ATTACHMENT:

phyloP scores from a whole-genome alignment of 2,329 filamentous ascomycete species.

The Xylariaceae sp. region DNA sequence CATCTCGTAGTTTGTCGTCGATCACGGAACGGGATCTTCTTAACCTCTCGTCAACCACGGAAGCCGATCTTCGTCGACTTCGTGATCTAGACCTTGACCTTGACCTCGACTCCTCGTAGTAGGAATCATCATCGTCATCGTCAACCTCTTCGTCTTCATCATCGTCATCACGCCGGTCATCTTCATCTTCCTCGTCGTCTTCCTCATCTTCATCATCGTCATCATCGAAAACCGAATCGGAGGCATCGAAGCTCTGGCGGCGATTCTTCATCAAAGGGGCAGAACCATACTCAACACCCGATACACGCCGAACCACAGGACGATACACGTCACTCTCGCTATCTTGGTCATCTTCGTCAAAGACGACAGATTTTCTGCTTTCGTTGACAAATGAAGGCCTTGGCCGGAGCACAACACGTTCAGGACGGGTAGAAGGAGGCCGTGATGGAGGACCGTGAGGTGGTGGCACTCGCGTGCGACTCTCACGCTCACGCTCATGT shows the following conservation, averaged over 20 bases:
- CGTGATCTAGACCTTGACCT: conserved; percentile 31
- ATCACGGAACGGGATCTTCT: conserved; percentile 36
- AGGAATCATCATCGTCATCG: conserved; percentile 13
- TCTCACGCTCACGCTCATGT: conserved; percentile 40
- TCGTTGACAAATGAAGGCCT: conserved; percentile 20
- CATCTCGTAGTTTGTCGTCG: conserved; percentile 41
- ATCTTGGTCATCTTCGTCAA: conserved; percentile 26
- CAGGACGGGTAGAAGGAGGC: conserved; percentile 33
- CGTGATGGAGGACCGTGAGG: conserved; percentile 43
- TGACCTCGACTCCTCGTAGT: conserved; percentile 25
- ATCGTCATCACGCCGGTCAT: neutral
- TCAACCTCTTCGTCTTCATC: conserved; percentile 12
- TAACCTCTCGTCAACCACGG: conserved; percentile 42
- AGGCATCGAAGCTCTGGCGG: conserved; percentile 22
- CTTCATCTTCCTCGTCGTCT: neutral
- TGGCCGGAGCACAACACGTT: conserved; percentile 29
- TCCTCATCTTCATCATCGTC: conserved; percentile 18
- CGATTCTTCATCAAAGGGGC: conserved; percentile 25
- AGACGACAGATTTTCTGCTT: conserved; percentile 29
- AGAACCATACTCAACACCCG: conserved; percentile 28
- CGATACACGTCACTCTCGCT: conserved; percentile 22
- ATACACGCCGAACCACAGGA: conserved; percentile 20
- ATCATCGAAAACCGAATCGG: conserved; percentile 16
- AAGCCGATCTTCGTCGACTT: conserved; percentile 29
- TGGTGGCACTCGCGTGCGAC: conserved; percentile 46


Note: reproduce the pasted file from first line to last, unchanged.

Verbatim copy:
phyloP scores from a whole-genome alignment of 2,329 filamentous ascomycete species.

The Xylariaceae sp. region DNA sequence CATCTCGTAGTTTGTCGTCGATCACGGAACGGGATCTTCTTAACCTCTCGTCAACCACGGAAGCCGATCTTCGTCGACTTCGTGATCTAGACCTTGACCTTGACCTCGACTCCTCGTAGTAGGAATCATCATCGTCATCGTCAACCTCTTCGTCTTCATCATCGTCATCACGCCGGTCATCTTCATCTTCCTCGTCGTCTTCCTCATCTTCATCATCGTCATCATCGAAAACCGAATCGGAGGCATCGAAGCTCTGGCGGCGATTCTTCATCAAAGGGGCAGAACCATACTCAACACCCGATACACGCCGAACCACAGGACGATACACGTCACTCTCGCTATCTTGGTCATCTTCGTCAAAGACGACAGATTTTCTGCTTTCGTTGACAAATGAAGGCCTTGGCCGGAGCACAACACGTTCAGGACGGGTAGAAGGAGGCCGTGATGGAGGACCGTGAGGTGGTGGCACTCGCGTGCGACTCTCACGCTCACGCTCATGT shows the following conservation, averaged over 20 bases:
- CGTGATCTAGACCTTGACCT: conserved; percentile 31
- ATCACGGAACGGGATCTTCT: conserved; percentile 36
- AGGAATCATCATCGTCATCG: conserved; percentile 13
- TCTCACGCTCACGCTCATGT: conserved; percentile 40
- TCGTTGACAAATGAAGGCCT: conserved; percentile 20
- CATCTCGTAGTTTGTCGTCG: conserved; percentile 41
- ATCTTGGTCATCTTCGTCAA: conserved; percentile 26
- CAGGACGGGTAGAAGGAGGC: conserved; percentile 33
- CGTGATGGAGGACCGTGAGG: conserved; percentile 43
- TGACCTCGACTCCTCGTAGT: conserved; percentile 25
- ATCGTCATCACGCCGGTCAT: neutral
- TCAACCTCTTCGTCTTCATC: conserved; percentile 12
- TAACCTCTCGTCAACCACGG: conserved; percentile 42
- AGGCATCGAAGCTCTGGCGG: conserved; percentile 22
- CTTCATCTTCCTCGTCGTCT: neutral
- TGGCCGGAGCACAACACGTT: conserved; percentile 29
- TCCTCATCTTCATCATCGTC: conserved; percentile 18
- CGATTCTTCATCAAAGGGGC: conserved; percentile 25
- AGACGACAGATTTTCTGCTT: conserved; percentile 29
- AGAACCATACTCAACACCCG: conserved; percentile 28
- CGATACACGTCACTCTCGCT: conserved; percentile 22
- ATACACGCCGAACCACAGGA: conserved; percentile 20
- ATCATCGAAAACCGAATCGG: conserved; percentile 16
- AAGCCGATCTTCGTCGACTT: conserved; percentile 29
- TGGTGGCACTCGCGTGCGAC: conserved; percentile 46